The role of Turnitin within the formative process of academic writing: a tool for learning and unlearning?

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Presenter

Mary Davis, ICELS

(Research undertaken for ASKe on Turnitin)

The topic of the paper

This study comes from an attempt to respond to the Brookes student feedback surveys on the Extended Writing Project module of the pre-Master’s diploma for international students.

Why it is of concern

The module is considered the most important of the course because it has the longest assignment (a 3,000 word mini-dissertation) which both motivates and challenges students, particularly since they are required to assimilate UK academic conventions and “unlearn” old ones. In 2005, at the end of the module, students stated that if they took the module again, they would want to try to improve their writing more between drafts and learn more about using sources.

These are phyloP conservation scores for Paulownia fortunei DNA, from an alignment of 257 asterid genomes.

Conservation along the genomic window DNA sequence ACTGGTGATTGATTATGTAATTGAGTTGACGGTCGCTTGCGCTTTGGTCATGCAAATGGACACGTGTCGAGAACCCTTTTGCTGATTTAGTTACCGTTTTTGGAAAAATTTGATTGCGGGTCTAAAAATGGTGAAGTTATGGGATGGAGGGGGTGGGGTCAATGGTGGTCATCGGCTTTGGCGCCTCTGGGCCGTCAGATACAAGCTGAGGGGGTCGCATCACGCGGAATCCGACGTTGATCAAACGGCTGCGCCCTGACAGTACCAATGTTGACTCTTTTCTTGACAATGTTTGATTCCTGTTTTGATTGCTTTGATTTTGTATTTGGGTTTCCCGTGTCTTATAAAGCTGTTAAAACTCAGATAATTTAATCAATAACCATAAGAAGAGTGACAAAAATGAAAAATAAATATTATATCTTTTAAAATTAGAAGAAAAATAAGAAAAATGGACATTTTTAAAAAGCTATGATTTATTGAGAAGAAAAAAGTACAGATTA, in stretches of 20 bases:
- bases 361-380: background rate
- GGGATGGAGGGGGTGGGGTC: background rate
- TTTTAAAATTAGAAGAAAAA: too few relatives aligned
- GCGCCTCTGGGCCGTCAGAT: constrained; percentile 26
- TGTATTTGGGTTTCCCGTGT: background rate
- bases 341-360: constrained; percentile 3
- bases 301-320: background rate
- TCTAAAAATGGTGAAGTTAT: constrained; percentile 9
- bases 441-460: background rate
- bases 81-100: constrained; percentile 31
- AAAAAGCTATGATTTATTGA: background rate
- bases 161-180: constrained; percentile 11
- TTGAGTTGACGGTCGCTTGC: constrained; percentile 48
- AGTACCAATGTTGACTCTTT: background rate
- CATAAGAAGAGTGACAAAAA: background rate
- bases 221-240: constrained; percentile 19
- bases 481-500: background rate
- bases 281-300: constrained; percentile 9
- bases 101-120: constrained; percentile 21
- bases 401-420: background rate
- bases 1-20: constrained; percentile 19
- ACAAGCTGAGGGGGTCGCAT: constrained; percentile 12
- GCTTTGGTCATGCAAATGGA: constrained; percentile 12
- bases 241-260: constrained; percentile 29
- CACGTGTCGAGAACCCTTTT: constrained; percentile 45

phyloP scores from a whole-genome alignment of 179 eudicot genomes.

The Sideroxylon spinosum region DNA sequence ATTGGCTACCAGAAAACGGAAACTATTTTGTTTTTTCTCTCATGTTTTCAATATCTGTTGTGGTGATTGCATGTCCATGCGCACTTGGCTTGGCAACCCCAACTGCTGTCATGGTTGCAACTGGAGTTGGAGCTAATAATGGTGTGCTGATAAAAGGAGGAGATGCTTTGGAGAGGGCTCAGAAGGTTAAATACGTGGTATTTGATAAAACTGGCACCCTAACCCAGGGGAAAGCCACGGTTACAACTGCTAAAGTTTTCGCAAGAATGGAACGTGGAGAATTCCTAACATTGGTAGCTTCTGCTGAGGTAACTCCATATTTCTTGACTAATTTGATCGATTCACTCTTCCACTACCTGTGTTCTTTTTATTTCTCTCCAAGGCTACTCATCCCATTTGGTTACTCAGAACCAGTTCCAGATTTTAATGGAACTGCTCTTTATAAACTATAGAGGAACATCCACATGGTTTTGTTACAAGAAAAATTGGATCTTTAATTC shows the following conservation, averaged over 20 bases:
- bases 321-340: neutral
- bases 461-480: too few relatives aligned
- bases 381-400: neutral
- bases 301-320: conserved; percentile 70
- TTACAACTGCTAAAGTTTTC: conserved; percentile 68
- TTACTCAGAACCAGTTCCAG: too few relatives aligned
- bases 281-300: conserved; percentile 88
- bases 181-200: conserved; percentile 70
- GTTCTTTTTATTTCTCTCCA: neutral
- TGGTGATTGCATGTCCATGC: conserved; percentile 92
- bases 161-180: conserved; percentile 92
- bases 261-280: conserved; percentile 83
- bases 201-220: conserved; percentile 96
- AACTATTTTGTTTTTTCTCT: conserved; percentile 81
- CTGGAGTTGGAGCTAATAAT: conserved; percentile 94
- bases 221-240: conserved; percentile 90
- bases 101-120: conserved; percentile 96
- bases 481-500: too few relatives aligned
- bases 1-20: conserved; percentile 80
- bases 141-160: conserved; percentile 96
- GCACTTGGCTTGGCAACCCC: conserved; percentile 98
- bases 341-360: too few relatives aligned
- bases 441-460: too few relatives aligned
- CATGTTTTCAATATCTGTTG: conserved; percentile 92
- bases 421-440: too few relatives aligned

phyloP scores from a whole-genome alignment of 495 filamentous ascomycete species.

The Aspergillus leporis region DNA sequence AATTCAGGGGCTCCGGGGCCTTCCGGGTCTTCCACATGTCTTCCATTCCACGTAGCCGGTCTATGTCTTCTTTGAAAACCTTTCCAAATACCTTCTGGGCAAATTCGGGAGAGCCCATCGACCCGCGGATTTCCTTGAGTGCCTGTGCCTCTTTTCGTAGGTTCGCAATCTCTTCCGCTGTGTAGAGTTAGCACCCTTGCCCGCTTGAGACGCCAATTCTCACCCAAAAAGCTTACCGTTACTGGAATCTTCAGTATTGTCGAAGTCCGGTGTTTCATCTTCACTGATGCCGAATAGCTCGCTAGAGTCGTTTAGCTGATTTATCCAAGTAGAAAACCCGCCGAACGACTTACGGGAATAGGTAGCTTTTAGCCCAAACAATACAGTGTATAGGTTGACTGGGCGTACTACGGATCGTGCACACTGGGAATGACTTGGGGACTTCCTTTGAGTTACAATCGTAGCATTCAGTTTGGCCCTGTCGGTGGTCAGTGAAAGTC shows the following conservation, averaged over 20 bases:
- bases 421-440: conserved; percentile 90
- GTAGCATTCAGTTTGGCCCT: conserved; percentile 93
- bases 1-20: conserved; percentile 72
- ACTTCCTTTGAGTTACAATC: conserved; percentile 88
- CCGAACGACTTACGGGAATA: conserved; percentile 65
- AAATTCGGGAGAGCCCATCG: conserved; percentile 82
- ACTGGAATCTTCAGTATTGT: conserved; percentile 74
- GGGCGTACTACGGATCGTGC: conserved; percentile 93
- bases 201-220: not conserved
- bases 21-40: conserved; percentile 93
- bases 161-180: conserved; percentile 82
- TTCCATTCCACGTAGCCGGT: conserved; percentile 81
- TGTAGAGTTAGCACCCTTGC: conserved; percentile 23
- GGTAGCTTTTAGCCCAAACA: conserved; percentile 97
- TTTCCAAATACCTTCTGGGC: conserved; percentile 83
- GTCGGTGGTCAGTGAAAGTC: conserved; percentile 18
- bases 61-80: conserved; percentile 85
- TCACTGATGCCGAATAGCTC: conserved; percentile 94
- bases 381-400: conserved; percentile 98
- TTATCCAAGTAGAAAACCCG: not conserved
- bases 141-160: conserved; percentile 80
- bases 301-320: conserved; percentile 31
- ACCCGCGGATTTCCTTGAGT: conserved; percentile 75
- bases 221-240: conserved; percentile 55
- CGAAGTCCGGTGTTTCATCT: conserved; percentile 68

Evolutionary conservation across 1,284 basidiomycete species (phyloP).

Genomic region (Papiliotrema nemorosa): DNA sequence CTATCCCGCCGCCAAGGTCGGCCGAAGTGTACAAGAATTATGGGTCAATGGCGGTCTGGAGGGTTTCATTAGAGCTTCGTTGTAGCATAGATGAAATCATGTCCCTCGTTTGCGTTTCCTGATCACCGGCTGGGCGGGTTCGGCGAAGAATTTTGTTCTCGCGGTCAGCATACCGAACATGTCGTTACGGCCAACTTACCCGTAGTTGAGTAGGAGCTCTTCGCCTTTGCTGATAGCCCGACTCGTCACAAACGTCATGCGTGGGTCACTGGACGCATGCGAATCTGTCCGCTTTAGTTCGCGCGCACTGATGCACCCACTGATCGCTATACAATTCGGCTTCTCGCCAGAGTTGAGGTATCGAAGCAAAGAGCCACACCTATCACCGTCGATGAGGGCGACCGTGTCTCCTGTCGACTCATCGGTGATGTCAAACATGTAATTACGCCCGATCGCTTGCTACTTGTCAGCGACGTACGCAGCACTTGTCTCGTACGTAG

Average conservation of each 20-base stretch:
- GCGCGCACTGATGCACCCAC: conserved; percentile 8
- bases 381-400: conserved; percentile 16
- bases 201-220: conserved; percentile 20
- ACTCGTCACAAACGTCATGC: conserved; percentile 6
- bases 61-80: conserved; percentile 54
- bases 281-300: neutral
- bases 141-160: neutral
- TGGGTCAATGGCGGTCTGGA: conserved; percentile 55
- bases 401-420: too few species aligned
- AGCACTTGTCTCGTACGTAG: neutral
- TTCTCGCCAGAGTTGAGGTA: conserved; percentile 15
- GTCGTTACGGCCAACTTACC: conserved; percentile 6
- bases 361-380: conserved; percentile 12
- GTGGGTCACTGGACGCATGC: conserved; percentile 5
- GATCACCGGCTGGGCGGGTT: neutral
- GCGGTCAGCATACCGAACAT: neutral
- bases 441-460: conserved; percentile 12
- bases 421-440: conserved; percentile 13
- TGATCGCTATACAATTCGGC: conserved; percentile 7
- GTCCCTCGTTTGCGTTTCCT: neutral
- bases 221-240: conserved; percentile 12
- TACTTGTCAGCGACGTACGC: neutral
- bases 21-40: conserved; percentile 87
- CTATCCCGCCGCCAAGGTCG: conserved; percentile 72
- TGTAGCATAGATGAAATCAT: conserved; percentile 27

What was done (methods)

The experiential use of Turnitin was proposed for the 2006 run of the same module, principally to assist tutors in plagiarism detection with assessment, but the innovative approach of using it with first drafts, before assessment, offered potentially a greater benefit for learning about the effective use of sources and the opportunity to improve drafts as students requested.

Student work was uploaded to Turnitin, then the originality reports generated were discussed as part of tutorial feedback with the first draft. This enabled students to examine the visual evidence on the computer screen of their own use of other authors’ words, and be given tutor guidance before assessment, which they could then use during redrafting.

What are the main outcomes

This was viewed favourably in the modular feedback; students were especially content with the individual support and found the process of examining their use of sources with Turnitin directly relevant to their future study. The positive results encouraged a more integrated use of Turnitin as a tool for developing academic literacy on the module in 2007. A checklist was established covering desired areas of improvement to be observed, such as: correct in-text citation, effective paraphrasing, avoidance of patch writing etc; these points were discussed in the tutorial session and improvements in final drafts noted. Further evaluation was gathered in the form of a student questionnaire and focus group on Turnitin, to be used for the following year.